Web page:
FRANKLIN, Tenn. — Tensions are high in Tennessee, as they have been all over our nation, in anticipation of the ninth anniversary of the Sept. 11 attacks. Controversies abound. Mosque-building, book burning and threats of violence are making it increasingly difficult to separate what pastor/author Rick Warren is calling “church and hate.”

The list of those opposing Quran-burning is growing—Barack Obama, John McCain, Sarah Palin, Glenn Beck, Hillary Clinton, Robert Gates and David Petraeus, among many others. Despite the outcry that has seemingly thwarted Florida pastor Terry Jones’ plan to burn all the Qurans he can get his hands on this Saturday, the Rev. Bob Old of Springfield, Tenn., is as determined as ever to set fire to a Quran at his home this Saturday and then post a video of his action online. Perhaps Old wants people to be able to replay this image, just as the initial 9/11 images were played repeatedly. According to The Tennessean, Old’s self-proclaimed act of protest is his way of expressing his longing for a nation without Muslims. “If they want to have their religion, they can have it somewhere else,” the minister was quoted as saying.

Unfortunately, Old is not the only one who is expressing these longings. When Laurie Cardoza-Moore, the head of a group that promotes Christian-Jewish relations, was interviewed recently by CNN’s Anderson Cooper, she said she opposes the construction of an Islamic center in Murfreesboro, Tenn., because an online posting by one of the center’s board members suggested radicalism and raised suspicions about the judgment and the ties of the center’s leadership. Things became even more tense after a construction tractor on the Islamic center site was set aflame recently. I heard an indication of that tension from an acquaintance I ran into at a Franklin, Tenn., coffee shop earlier this week: She told me that “they” are here to get us and that “they” should just go “somewhere else.”

Here are the questions with which I responded: Who are “they”? And where is “somewhere else”?

For many, “they” are Arab-American men with beards and Arab-American women dressed in burqas, something straight out of “Sex and the City 2.” But according to the Pew Center, that image is not accurate. “A 56% majority of native-born Muslims are black, 31% are white, 10% are Hispanic, 11% identify as Other/Mixed Race, and 2% are Asian.” Recent CAIR and My Faith-My Voice public service announcements make this diversity visible. The fact is, no one ethnic/racial group makes up a majority among Muslim Americans. It seems that beneath much of this religious fervor against Muslims lies the more familiar story of ethnic profiling.

The “somewhere else” issue seems closely tied to our nation’s anxieties about immigration and changing demographics. In the wake of Arizona’s SB 1070 and projections of a white minority by the year 2050, the word Muslim is associated with the word foreign. This is an inaccurate perception. The Pew Center reports that “roughly two-thirds of foreign born Muslims now account for roughly 0.6% of the U.S. adult population.” So, it seems that most Muslims actually are practicing their religion somewhere other than the United States.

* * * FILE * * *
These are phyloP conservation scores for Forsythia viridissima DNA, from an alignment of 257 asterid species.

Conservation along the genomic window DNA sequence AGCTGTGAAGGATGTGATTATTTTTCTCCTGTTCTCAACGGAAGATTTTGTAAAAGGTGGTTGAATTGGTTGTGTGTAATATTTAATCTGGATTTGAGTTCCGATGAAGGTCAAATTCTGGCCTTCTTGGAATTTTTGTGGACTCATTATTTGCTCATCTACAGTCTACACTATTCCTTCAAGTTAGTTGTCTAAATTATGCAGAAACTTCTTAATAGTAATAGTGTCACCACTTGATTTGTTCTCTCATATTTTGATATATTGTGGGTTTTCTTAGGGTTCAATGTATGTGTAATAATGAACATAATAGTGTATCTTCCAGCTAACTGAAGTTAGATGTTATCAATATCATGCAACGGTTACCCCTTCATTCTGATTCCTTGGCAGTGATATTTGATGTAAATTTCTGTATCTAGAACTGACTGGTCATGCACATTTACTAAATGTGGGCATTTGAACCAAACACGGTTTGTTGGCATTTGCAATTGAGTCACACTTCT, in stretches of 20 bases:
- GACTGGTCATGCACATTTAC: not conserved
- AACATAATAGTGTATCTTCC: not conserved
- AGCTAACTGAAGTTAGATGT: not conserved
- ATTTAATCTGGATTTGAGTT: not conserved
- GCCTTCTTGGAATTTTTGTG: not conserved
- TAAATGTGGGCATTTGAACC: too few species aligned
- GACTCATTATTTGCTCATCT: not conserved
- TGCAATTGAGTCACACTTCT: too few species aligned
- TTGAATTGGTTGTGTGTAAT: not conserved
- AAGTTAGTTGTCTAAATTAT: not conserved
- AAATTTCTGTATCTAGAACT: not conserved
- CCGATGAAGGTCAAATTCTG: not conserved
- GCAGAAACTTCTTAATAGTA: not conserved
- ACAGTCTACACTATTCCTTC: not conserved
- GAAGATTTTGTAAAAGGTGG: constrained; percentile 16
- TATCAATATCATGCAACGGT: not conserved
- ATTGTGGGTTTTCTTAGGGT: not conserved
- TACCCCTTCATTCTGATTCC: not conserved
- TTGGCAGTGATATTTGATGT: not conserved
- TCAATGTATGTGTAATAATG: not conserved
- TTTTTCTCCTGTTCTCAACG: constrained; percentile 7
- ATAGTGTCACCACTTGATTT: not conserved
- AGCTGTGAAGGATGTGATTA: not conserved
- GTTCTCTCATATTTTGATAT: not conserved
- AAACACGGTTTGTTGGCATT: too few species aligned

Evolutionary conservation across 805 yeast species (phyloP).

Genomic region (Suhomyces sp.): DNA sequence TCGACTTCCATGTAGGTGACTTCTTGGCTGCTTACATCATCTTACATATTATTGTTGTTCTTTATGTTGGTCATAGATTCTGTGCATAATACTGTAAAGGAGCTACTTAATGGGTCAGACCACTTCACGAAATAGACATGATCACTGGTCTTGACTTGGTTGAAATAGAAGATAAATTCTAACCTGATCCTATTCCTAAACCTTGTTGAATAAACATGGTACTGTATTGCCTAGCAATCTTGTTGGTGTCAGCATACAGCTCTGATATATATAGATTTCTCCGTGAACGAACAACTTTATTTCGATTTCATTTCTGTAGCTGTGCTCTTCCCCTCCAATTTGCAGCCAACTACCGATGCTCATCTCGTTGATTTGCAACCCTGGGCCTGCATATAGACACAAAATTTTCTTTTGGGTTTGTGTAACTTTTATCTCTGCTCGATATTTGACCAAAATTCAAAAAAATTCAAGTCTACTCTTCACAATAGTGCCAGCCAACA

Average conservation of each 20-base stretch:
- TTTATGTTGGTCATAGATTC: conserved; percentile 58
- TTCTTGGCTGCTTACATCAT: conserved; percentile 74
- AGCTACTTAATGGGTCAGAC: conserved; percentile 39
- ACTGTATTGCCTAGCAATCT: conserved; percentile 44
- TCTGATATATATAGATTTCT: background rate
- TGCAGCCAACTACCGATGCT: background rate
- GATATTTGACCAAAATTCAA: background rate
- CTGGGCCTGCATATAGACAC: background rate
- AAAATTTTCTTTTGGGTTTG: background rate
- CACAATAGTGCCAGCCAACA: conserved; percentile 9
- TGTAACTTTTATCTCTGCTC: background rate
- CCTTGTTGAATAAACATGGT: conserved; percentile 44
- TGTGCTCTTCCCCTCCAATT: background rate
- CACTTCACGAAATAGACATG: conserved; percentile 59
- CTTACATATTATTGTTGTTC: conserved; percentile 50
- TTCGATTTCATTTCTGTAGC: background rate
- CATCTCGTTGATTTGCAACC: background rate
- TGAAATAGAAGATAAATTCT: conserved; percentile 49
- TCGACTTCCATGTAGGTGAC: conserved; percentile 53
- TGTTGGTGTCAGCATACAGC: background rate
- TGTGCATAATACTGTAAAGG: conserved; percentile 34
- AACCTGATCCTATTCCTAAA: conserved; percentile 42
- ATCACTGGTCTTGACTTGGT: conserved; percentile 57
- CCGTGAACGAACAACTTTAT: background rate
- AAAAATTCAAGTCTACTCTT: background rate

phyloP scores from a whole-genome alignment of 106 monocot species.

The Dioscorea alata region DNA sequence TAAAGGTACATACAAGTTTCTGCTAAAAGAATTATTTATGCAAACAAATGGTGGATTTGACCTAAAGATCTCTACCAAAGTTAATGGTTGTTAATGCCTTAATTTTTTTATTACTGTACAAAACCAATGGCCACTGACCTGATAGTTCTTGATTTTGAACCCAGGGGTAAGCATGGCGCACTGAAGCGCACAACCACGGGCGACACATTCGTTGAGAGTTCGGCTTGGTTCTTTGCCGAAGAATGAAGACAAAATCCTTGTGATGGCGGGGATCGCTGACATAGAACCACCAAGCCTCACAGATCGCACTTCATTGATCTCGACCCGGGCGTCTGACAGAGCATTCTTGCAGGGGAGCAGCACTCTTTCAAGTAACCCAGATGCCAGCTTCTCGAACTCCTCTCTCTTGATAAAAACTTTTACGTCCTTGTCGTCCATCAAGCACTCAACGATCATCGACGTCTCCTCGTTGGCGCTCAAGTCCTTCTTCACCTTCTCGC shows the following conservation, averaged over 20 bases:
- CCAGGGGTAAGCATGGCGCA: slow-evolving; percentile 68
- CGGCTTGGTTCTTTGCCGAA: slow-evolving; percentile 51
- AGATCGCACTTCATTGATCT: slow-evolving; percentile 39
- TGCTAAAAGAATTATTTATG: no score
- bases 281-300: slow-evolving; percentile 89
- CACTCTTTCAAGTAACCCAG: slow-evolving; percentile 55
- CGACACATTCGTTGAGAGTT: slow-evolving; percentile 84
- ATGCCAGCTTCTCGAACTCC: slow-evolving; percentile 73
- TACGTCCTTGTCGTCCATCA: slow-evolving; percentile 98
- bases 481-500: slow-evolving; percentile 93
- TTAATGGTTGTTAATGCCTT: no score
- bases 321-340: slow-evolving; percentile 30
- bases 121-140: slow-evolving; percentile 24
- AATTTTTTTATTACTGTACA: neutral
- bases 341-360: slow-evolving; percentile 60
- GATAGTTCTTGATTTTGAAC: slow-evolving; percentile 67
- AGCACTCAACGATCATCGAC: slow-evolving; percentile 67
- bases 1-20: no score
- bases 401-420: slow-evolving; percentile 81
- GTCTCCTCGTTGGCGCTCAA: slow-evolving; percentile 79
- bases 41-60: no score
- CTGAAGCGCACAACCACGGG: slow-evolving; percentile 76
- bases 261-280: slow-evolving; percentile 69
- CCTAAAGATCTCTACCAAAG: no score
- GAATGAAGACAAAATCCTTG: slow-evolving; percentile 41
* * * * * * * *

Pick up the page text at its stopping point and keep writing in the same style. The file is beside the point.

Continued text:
For those who choose to practice Islam “here” in Tennessee, there is hope. Amir Arain, spokesperson for the Islamic Center of Nashville, told The Tennessean’s Steven Hudak this week that “we will pray that God gives [the Rev. Old] wisdom.” Arain worries about America’s image in the world’s eyes, yet believes that local Muslims will not be moved away by those who do not know or understand them. “The Quran is not going to be banished by being burned. Millions of Muslims have memorized the Quran in their heart.” And, this turmoil has not stopped interfaith and intercultural dialogue. On Sept. 7, Muslims and non-Muslims joined in Nashville to break bread, communicate and promote cultural harmony. This is exactly the kind of space President Obama has urged us to create for what he called “mature” exchanges about “the divides that still exist.”

What came out of the dialogue is that Sept. 11 means a lot of things to a lot of people. It was an unforgettable day. A life-changing day. A day that left a gaping hole nine years have been unable to fill. We do that day a disservice with knee-jerk responses, unfounded accusations and intolerance. We can pay respect to the day, and those we lost, by searching out accurate information and examining ourselves. In light of this we have a choice in how we can commemorate Sept. 11 this year. We can choose to prolong the trauma we all have suffered and find the next convenient scapegoat. Or we can honor our nation and world with honest communication and an attempt at healing. We can remember that Sept. 11 happened to us all.

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